Tag Archive: collage

Ana Himes

“Drink Life” (2010): The editorial collages of Spaniard Ana Himes are distinctly vintage-inspired with modern flair. Himes studied advertising and public relations before she was given her first camera, unleashing her artistic side. Now she finds beauty in repurposing old pictures and ads, as well as capturing decay and abandon (broken windows, rusted signs, overgrown gardens) through her photographs. Enjoy more here: http://www.anahimes.es/


Victoria Topping

“Black Orpheus and Voodoo Funk” (2011): Artists have been making collages for hundreds of years, and the medium is alive and well in contemporary art. The term derives from the French “colle” meaning “glue”, although the word applies to plenty of forms besides the two-dimensional, including music, literary, architecture, and film. Enter Victoria Topping, a London and Berlin-based artist whose own interpretation of collage involves Adobe Illustrator, Photoshop, and traditional drawing & painting. Her work blends musical themes – disco lyrics, floating notes, LP covers – with a distinctly modern flair. Awesome and vibrant stuff from an artist to keep an eye on: http://cargocollective.com/victoriatopping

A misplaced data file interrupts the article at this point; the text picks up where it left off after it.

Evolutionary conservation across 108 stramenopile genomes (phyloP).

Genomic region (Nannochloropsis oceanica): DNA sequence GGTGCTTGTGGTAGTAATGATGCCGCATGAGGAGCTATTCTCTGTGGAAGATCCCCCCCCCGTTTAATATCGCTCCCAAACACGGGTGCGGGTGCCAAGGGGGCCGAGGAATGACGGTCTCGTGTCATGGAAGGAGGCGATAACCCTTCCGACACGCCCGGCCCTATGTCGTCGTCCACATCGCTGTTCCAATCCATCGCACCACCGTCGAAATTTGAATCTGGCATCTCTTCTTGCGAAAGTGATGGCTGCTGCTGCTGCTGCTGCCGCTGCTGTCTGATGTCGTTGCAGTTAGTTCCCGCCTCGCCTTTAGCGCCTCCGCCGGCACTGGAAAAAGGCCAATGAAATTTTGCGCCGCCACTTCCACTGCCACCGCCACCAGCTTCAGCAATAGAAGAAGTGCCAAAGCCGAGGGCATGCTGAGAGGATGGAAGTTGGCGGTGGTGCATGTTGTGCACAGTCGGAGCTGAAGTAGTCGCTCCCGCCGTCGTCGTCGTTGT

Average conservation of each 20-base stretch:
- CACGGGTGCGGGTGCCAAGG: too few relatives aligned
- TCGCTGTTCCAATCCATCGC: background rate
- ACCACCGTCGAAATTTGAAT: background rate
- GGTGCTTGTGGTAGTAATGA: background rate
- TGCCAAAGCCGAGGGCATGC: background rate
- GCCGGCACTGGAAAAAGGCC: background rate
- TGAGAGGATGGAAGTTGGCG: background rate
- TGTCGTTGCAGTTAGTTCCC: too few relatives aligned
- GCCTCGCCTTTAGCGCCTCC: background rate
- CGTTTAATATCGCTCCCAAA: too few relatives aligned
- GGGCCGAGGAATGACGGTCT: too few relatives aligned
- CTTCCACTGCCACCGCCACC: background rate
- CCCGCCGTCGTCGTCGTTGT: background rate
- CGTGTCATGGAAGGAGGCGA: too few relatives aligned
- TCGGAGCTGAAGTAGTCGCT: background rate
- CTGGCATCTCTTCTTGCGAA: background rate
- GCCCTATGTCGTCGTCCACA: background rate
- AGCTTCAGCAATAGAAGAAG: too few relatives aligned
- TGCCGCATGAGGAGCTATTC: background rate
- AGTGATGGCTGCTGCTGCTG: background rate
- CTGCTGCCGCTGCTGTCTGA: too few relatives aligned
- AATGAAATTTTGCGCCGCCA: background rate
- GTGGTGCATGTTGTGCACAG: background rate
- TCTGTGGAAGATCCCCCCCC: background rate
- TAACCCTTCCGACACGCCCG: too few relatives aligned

Judith Supine

Judith Supine is a Brooklyn-based street and mixed media artist known for his surreal and technicolor collages, which he posterbombs around Williamsburg and Lower Manhattan with an adhesive mixture called wheatpaste (also known as potato paste, flour paste, rice paste, and Marxist glue). Supine rejects the idea of precious material in his work, instead making beautiful mess from magazines absconded from the trash, a utility knife, cheap glue sticks and an industrial copy machine at Kinko’s. Enlarging the images to an assortment of scales, he then paints these anxious-looking creatures in garish, neon colors and releases them into the metropolis around him. Check out more of his work here: http://www.flickr.com/photos/judithsupine/ 

Joram Roukes

‎”Salvation Road” (2009): The large-scale collages of Netherland’s Joram Roukes are at once disturbing and familiar, ghastly figures that challenge proportions. They are meticulously composed and yet the paint drips or smudges freely. Roukes’ succinct artist statement alludes to moral dilemmas in Western society, and this elaborate piece is suggestive of America’s economic and cultural influences – a puzzle to decode. See his site here: http://joramroukes.blogspot.com/